Public Defender Evaluates Alternative Care System for Children
On 14 May 2019, Public Defender Nino Lomjaria presented the Special Report on Monitoring the Child Care System – Effectiveness of Alternate Care. The report was prepared by the Public Defender's Office with the support of the European Union and UNICEF.
For the purpose of monitoring the alternative care system for children, the Public Defender's Office evaluated 43 small group houses, 128 foster families, 68 families involved in reintegration services and 7 religious boarding schools. In addition, visits were made to 64 territorial units of LEPL Social Service Agency for the purpose of studying the child’s needs.
"Identification of child victims of violence, management of complex behavior and crisis situations, prevention of and timely response to the cases of child abuse, and psycho-social assistance remain problematic. The state does not have a systemic vision to tackle poverty and raise the social function of families. The available programmes cannot meet the needs in this direction, which negatively affects the rights of children. Shortcomings in the field of child care, the lack of specialists, psychologists and social workers and the problem of their effective engagement remain problematic," - the Public Defender stated at the event.
UNICEF Representative in Georgia Ghassan Khalilnoted that UNICEF has been actively cooperating with the Public Defender's Office and supporting the independent monitoring of child's rights for years. "The report published by the Public Defender today reflects the challenges faced by orphans. Significant reforms have been implemented in recent years, such as introduction of a special monetary assistance for children living in extreme poverty, legislative initiatives on improving social work, protection of children from abuse and foster care. However, the lack of family support services, quality of social work, lack of psycho-social rehabilitation for victims of violence and support to children after leaving state care remain problematic. UNICEF continues to cooperate with the Government and the Public Defender's Office for the protection of child's rights," said the UNICEF Representative.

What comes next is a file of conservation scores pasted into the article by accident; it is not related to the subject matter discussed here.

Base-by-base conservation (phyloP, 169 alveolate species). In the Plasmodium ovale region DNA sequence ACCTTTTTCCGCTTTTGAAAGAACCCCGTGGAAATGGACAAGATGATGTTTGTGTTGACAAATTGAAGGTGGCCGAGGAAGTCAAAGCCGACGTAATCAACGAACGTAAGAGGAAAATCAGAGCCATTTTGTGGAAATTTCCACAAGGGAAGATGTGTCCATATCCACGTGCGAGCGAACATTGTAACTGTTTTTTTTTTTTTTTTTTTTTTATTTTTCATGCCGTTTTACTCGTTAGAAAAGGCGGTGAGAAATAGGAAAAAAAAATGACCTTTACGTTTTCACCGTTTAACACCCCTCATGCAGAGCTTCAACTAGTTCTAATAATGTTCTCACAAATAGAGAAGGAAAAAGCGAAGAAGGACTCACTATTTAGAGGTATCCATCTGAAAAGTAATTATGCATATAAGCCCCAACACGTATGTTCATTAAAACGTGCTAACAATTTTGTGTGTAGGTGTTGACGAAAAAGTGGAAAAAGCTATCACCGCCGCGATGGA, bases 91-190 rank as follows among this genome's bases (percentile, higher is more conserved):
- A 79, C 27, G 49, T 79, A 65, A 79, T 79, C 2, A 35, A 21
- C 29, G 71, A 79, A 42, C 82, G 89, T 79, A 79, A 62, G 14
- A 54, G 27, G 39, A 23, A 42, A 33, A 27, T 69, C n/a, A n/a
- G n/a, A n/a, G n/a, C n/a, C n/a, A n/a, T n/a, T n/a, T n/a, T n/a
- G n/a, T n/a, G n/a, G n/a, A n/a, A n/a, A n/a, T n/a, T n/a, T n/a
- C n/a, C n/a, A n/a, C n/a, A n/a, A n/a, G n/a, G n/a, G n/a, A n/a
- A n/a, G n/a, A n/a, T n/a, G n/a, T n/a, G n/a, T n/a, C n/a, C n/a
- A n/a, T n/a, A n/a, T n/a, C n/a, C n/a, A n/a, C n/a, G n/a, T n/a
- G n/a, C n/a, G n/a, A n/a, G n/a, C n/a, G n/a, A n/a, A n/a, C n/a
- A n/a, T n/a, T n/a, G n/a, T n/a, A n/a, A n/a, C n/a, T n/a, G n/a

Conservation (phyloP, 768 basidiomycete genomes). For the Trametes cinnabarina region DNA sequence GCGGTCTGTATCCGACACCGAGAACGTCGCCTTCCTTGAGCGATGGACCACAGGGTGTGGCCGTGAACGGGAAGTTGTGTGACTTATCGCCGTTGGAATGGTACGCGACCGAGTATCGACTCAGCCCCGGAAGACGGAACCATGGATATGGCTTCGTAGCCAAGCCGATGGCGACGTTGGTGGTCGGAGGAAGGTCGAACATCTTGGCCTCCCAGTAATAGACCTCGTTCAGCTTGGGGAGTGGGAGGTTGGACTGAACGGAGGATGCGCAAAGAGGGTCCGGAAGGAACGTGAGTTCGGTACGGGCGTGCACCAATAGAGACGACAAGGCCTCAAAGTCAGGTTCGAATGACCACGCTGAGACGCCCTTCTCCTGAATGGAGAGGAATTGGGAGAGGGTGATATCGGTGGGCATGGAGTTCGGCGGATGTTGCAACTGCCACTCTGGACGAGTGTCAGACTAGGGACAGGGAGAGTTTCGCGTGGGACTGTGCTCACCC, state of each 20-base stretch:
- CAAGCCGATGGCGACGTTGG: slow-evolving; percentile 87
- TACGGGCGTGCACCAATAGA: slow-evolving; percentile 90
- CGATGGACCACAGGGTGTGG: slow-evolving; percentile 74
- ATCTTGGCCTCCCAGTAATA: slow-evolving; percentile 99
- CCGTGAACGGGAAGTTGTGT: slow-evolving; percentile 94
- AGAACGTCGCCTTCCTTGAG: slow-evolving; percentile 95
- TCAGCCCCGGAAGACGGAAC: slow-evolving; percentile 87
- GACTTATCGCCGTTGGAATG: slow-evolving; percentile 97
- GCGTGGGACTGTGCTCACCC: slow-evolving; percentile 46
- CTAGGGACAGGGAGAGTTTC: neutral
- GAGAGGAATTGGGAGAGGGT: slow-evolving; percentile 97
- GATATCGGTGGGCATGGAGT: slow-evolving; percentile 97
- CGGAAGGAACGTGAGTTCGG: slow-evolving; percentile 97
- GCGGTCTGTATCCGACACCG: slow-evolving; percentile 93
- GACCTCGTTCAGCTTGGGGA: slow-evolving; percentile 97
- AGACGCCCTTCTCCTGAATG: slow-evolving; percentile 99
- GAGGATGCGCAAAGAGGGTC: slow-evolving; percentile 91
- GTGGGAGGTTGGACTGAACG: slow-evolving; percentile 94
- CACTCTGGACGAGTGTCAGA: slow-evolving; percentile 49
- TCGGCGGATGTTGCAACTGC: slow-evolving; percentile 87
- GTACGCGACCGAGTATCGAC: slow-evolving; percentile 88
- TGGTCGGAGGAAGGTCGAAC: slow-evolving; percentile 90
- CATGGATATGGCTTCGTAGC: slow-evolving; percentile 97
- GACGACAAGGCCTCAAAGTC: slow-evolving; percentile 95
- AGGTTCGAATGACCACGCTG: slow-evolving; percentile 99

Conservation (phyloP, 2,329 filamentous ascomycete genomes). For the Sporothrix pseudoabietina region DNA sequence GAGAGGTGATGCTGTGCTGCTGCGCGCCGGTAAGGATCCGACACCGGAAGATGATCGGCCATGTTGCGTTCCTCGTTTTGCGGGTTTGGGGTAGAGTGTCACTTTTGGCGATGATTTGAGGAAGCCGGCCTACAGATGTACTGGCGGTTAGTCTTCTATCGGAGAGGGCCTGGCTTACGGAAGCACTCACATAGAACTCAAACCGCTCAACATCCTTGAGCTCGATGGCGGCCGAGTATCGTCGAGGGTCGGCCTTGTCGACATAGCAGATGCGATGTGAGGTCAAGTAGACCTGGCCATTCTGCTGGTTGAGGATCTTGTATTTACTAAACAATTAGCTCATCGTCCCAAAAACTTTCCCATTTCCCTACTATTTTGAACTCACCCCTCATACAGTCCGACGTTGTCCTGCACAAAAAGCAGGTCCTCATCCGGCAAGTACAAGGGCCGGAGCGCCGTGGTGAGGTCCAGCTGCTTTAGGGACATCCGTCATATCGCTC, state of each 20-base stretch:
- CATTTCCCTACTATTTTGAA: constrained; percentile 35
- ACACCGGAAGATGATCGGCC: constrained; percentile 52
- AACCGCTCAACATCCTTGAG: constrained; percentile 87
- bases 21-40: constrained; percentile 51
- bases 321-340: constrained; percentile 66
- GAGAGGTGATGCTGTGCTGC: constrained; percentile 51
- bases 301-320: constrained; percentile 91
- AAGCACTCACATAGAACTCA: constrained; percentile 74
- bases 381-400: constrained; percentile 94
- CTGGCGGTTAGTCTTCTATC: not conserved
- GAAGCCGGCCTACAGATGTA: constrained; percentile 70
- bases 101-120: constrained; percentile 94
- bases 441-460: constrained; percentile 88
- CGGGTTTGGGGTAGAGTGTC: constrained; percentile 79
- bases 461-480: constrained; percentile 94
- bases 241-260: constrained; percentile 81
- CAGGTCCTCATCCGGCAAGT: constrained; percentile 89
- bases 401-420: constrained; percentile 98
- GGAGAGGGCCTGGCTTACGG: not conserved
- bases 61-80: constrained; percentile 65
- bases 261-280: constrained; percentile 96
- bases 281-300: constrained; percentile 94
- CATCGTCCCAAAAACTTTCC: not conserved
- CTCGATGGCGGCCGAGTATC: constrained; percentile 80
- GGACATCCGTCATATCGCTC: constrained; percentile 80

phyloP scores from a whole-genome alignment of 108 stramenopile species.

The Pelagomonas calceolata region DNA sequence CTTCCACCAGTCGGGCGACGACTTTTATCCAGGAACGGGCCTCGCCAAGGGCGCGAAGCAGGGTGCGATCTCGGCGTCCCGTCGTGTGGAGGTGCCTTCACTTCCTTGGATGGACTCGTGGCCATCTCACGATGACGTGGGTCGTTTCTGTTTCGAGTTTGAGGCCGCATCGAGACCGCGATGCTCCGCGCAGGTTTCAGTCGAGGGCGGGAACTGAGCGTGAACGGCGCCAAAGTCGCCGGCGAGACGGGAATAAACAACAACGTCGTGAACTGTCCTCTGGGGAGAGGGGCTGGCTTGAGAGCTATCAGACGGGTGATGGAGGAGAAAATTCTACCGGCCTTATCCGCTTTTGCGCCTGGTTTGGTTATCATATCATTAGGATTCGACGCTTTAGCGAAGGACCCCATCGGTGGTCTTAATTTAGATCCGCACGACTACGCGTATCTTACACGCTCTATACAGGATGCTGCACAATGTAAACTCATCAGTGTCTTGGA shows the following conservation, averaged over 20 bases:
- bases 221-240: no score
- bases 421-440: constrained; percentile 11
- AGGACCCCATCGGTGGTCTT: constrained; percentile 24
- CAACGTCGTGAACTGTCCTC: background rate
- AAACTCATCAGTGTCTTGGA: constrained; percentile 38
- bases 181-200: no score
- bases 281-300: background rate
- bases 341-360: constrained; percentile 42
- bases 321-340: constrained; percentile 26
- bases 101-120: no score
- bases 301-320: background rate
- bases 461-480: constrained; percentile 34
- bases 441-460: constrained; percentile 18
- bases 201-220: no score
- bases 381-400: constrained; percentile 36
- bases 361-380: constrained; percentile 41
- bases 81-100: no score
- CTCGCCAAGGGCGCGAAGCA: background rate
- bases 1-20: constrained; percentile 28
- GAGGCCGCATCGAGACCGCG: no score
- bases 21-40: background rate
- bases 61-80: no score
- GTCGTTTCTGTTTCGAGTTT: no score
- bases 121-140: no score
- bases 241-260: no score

The special report was presented by Maia Gedevanishvili, Head of the Department of Child’s Rights of the Public Defender's Office, and employees of the Department, Mariam Bochorishvili and Tamta Babunashvili.
Monitoring showed a number of challenges relating to the protection of the rights of children in state care. Problems remain unsolved over the years in the direction of child abuse, realization of the right to education, provision of adequate psychological/rehabilitation services for children, preparation of children for independent living and lack of human and financial resources.
In addition, problems have been revealed in terms of prevention of removal of children from their biological families on the ground of poverty, since the social security system does not offer effective, result-oriented, child care and social programmes for families living in extreme poverty.
According to the Public Defender, children in state care should enjoy a high standard of protection, since involvement in care system for many years, frequent change of services, mental health and behavioral problems, cases of violence and seperation from biological families represent special stress factors for children and leads to the necessity of their special treatment and provision of quality services.
The Public Defender also presented recommendations at the meeting, which can significantly improve the situation in the state child care system.